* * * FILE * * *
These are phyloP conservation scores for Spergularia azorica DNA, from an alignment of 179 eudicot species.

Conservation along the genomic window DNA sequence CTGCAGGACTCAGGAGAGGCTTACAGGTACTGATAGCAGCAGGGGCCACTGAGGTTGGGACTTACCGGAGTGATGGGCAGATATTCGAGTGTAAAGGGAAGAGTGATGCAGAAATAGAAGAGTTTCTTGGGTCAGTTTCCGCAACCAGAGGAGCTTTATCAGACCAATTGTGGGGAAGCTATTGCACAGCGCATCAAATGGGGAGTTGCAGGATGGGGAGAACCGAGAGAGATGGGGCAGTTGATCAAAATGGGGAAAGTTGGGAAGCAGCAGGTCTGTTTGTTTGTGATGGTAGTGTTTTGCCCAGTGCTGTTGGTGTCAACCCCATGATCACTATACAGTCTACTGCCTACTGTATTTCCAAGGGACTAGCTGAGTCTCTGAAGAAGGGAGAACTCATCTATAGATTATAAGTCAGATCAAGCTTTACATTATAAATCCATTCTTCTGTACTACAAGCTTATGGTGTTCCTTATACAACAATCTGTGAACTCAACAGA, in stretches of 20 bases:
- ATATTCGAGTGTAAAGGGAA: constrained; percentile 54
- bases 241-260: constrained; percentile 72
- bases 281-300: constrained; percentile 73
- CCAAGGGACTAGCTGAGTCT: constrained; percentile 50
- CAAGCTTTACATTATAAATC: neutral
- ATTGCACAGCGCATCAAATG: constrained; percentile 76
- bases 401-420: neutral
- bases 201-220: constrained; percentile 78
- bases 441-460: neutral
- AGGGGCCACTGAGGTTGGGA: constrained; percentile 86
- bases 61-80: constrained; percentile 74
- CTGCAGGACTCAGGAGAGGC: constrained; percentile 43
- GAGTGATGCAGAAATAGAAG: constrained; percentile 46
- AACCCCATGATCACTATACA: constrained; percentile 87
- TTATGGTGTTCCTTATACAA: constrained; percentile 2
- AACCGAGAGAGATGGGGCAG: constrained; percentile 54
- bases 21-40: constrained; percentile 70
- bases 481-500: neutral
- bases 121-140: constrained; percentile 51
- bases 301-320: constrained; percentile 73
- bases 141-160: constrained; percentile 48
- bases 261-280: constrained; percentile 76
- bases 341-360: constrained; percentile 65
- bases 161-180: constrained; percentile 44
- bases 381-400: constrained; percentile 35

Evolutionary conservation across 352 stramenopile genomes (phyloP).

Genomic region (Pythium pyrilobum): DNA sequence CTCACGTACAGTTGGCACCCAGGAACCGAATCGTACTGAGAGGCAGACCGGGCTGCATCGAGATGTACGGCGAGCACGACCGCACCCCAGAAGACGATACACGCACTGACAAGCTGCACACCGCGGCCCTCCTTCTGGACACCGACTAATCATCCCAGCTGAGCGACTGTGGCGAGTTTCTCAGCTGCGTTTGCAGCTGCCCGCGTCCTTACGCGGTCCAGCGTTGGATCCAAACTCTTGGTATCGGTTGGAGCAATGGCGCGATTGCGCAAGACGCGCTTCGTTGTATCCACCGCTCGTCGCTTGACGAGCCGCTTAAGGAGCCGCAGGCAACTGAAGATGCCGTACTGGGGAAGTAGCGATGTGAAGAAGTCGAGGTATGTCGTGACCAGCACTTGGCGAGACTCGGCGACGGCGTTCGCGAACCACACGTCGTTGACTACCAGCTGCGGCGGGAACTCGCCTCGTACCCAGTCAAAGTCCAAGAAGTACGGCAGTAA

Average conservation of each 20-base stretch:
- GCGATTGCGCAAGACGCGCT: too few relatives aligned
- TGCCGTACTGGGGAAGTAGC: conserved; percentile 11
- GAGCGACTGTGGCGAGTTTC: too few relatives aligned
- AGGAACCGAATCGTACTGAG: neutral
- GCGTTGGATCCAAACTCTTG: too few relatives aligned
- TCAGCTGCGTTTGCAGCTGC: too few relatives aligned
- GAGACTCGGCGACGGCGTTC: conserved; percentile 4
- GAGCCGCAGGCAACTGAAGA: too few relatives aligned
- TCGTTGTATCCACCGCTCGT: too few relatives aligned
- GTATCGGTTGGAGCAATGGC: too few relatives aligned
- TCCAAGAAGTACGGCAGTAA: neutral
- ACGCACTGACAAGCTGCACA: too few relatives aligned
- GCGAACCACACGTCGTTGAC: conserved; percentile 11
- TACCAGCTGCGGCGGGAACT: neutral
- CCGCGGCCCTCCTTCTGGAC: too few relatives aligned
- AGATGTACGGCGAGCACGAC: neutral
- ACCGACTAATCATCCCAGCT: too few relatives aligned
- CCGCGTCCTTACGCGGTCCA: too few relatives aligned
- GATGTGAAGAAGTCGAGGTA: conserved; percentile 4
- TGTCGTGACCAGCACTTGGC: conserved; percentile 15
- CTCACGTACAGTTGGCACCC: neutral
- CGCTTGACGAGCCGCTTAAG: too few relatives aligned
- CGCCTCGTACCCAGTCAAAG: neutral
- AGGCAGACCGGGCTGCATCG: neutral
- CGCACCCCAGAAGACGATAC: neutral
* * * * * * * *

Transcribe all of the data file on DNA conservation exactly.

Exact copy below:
These are phyloP conservation scores for Spergularia azorica DNA, from an alignment of 179 eudicot species.

Conservation along the genomic window DNA sequence CTGCAGGACTCAGGAGAGGCTTACAGGTACTGATAGCAGCAGGGGCCACTGAGGTTGGGACTTACCGGAGTGATGGGCAGATATTCGAGTGTAAAGGGAAGAGTGATGCAGAAATAGAAGAGTTTCTTGGGTCAGTTTCCGCAACCAGAGGAGCTTTATCAGACCAATTGTGGGGAAGCTATTGCACAGCGCATCAAATGGGGAGTTGCAGGATGGGGAGAACCGAGAGAGATGGGGCAGTTGATCAAAATGGGGAAAGTTGGGAAGCAGCAGGTCTGTTTGTTTGTGATGGTAGTGTTTTGCCCAGTGCTGTTGGTGTCAACCCCATGATCACTATACAGTCTACTGCCTACTGTATTTCCAAGGGACTAGCTGAGTCTCTGAAGAAGGGAGAACTCATCTATAGATTATAAGTCAGATCAAGCTTTACATTATAAATCCATTCTTCTGTACTACAAGCTTATGGTGTTCCTTATACAACAATCTGTGAACTCAACAGA, in stretches of 20 bases:
- ATATTCGAGTGTAAAGGGAA: constrained; percentile 54
- bases 241-260: constrained; percentile 72
- bases 281-300: constrained; percentile 73
- CCAAGGGACTAGCTGAGTCT: constrained; percentile 50
- CAAGCTTTACATTATAAATC: neutral
- ATTGCACAGCGCATCAAATG: constrained; percentile 76
- bases 401-420: neutral
- bases 201-220: constrained; percentile 78
- bases 441-460: neutral
- AGGGGCCACTGAGGTTGGGA: constrained; percentile 86
- bases 61-80: constrained; percentile 74
- CTGCAGGACTCAGGAGAGGC: constrained; percentile 43
- GAGTGATGCAGAAATAGAAG: constrained; percentile 46
- AACCCCATGATCACTATACA: constrained; percentile 87
- TTATGGTGTTCCTTATACAA: constrained; percentile 2
- AACCGAGAGAGATGGGGCAG: constrained; percentile 54
- bases 21-40: constrained; percentile 70
- bases 481-500: neutral
- bases 121-140: constrained; percentile 51
- bases 301-320: constrained; percentile 73
- bases 141-160: constrained; percentile 48
- bases 261-280: constrained; percentile 76
- bases 341-360: constrained; percentile 65
- bases 161-180: constrained; percentile 44
- bases 381-400: constrained; percentile 35

Evolutionary conservation across 352 stramenopile genomes (phyloP).

Genomic region (Pythium pyrilobum): DNA sequence CTCACGTACAGTTGGCACCCAGGAACCGAATCGTACTGAGAGGCAGACCGGGCTGCATCGAGATGTACGGCGAGCACGACCGCACCCCAGAAGACGATACACGCACTGACAAGCTGCACACCGCGGCCCTCCTTCTGGACACCGACTAATCATCCCAGCTGAGCGACTGTGGCGAGTTTCTCAGCTGCGTTTGCAGCTGCCCGCGTCCTTACGCGGTCCAGCGTTGGATCCAAACTCTTGGTATCGGTTGGAGCAATGGCGCGATTGCGCAAGACGCGCTTCGTTGTATCCACCGCTCGTCGCTTGACGAGCCGCTTAAGGAGCCGCAGGCAACTGAAGATGCCGTACTGGGGAAGTAGCGATGTGAAGAAGTCGAGGTATGTCGTGACCAGCACTTGGCGAGACTCGGCGACGGCGTTCGCGAACCACACGTCGTTGACTACCAGCTGCGGCGGGAACTCGCCTCGTACCCAGTCAAAGTCCAAGAAGTACGGCAGTAA

Average conservation of each 20-base stretch:
- GCGATTGCGCAAGACGCGCT: too few relatives aligned
- TGCCGTACTGGGGAAGTAGC: conserved; percentile 11
- GAGCGACTGTGGCGAGTTTC: too few relatives aligned
- AGGAACCGAATCGTACTGAG: neutral
- GCGTTGGATCCAAACTCTTG: too few relatives aligned
- TCAGCTGCGTTTGCAGCTGC: too few relatives aligned
- GAGACTCGGCGACGGCGTTC: conserved; percentile 4
- GAGCCGCAGGCAACTGAAGA: too few relatives aligned
- TCGTTGTATCCACCGCTCGT: too few relatives aligned
- GTATCGGTTGGAGCAATGGC: too few relatives aligned
- TCCAAGAAGTACGGCAGTAA: neutral
- ACGCACTGACAAGCTGCACA: too few relatives aligned
- GCGAACCACACGTCGTTGAC: conserved; percentile 11
- TACCAGCTGCGGCGGGAACT: neutral
- CCGCGGCCCTCCTTCTGGAC: too few relatives aligned
- AGATGTACGGCGAGCACGAC: neutral
- ACCGACTAATCATCCCAGCT: too few relatives aligned
- CCGCGTCCTTACGCGGTCCA: too few relatives aligned
- GATGTGAAGAAGTCGAGGTA: conserved; percentile 4
- TGTCGTGACCAGCACTTGGC: conserved; percentile 15
- CTCACGTACAGTTGGCACCC: neutral
- CGCTTGACGAGCCGCTTAAG: too few relatives aligned
- CGCCTCGTACCCAGTCAAAG: neutral
- AGGCAGACCGGGCTGCATCG: neutral
- CGCACCCCAGAAGACGATAC: neutral